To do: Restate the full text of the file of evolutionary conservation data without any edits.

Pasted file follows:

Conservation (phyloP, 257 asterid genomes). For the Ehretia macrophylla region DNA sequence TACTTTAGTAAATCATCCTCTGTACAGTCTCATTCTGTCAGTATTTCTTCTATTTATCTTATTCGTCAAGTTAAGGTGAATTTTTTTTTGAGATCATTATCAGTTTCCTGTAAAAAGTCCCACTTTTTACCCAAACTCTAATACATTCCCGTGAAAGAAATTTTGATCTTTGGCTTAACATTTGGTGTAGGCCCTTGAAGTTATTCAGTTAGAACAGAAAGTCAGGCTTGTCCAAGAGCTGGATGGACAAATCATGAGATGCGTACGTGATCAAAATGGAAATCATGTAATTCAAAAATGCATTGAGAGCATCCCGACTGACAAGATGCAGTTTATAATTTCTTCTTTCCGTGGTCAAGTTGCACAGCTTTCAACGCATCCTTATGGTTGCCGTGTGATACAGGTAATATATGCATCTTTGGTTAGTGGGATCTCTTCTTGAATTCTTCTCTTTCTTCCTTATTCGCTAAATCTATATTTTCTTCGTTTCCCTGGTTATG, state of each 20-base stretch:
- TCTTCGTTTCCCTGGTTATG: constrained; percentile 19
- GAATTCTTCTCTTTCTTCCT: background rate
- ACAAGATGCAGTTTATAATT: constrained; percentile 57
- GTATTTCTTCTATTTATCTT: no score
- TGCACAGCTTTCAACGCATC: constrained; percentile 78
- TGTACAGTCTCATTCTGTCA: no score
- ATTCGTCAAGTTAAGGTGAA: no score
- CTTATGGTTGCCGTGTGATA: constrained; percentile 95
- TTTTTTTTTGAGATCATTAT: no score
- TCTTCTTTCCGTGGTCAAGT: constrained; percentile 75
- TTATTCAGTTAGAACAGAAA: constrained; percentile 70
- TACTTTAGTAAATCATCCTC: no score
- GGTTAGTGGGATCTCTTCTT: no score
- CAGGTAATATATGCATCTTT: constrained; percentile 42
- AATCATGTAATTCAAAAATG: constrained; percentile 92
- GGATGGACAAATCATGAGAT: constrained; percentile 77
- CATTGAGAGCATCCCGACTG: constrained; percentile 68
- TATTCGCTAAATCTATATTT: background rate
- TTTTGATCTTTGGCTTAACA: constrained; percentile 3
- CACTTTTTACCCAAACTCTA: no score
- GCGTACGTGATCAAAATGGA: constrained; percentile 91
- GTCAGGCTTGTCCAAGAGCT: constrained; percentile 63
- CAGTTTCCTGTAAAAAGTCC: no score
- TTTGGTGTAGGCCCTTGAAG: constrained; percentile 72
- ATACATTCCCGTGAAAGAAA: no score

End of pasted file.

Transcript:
Conservation (phyloP, 257 asterid genomes). For the Ehretia macrophylla region DNA sequence TACTTTAGTAAATCATCCTCTGTACAGTCTCATTCTGTCAGTATTTCTTCTATTTATCTTATTCGTCAAGTTAAGGTGAATTTTTTTTTGAGATCATTATCAGTTTCCTGTAAAAAGTCCCACTTTTTACCCAAACTCTAATACATTCCCGTGAAAGAAATTTTGATCTTTGGCTTAACATTTGGTGTAGGCCCTTGAAGTTATTCAGTTAGAACAGAAAGTCAGGCTTGTCCAAGAGCTGGATGGACAAATCATGAGATGCGTACGTGATCAAAATGGAAATCATGTAATTCAAAAATGCATTGAGAGCATCCCGACTGACAAGATGCAGTTTATAATTTCTTCTTTCCGTGGTCAAGTTGCACAGCTTTCAACGCATCCTTATGGTTGCCGTGTGATACAGGTAATATATGCATCTTTGGTTAGTGGGATCTCTTCTTGAATTCTTCTCTTTCTTCCTTATTCGCTAAATCTATATTTTCTTCGTTTCCCTGGTTATG, state of each 20-base stretch:
- TCTTCGTTTCCCTGGTTATG: constrained; percentile 19
- GAATTCTTCTCTTTCTTCCT: background rate
- ACAAGATGCAGTTTATAATT: constrained; percentile 57
- GTATTTCTTCTATTTATCTT: no score
- TGCACAGCTTTCAACGCATC: constrained; percentile 78
- TGTACAGTCTCATTCTGTCA: no score
- ATTCGTCAAGTTAAGGTGAA: no score
- CTTATGGTTGCCGTGTGATA: constrained; percentile 95
- TTTTTTTTTGAGATCATTAT: no score
- TCTTCTTTCCGTGGTCAAGT: constrained; percentile 75
- TTATTCAGTTAGAACAGAAA: constrained; percentile 70
- TACTTTAGTAAATCATCCTC: no score
- GGTTAGTGGGATCTCTTCTT: no score
- CAGGTAATATATGCATCTTT: constrained; percentile 42
- AATCATGTAATTCAAAAATG: constrained; percentile 92
- GGATGGACAAATCATGAGAT: constrained; percentile 77
- CATTGAGAGCATCCCGACTG: constrained; percentile 68
- TATTCGCTAAATCTATATTT: background rate
- TTTTGATCTTTGGCTTAACA: constrained; percentile 3
- CACTTTTTACCCAAACTCTA: no score
- GCGTACGTGATCAAAATGGA: constrained; percentile 91
- GTCAGGCTTGTCCAAGAGCT: constrained; percentile 63
- CAGTTTCCTGTAAAAAGTCC: no score
- TTTGGTGTAGGCCCTTGAAG: constrained; percentile 72
- ATACATTCCCGTGAAAGAAA: no score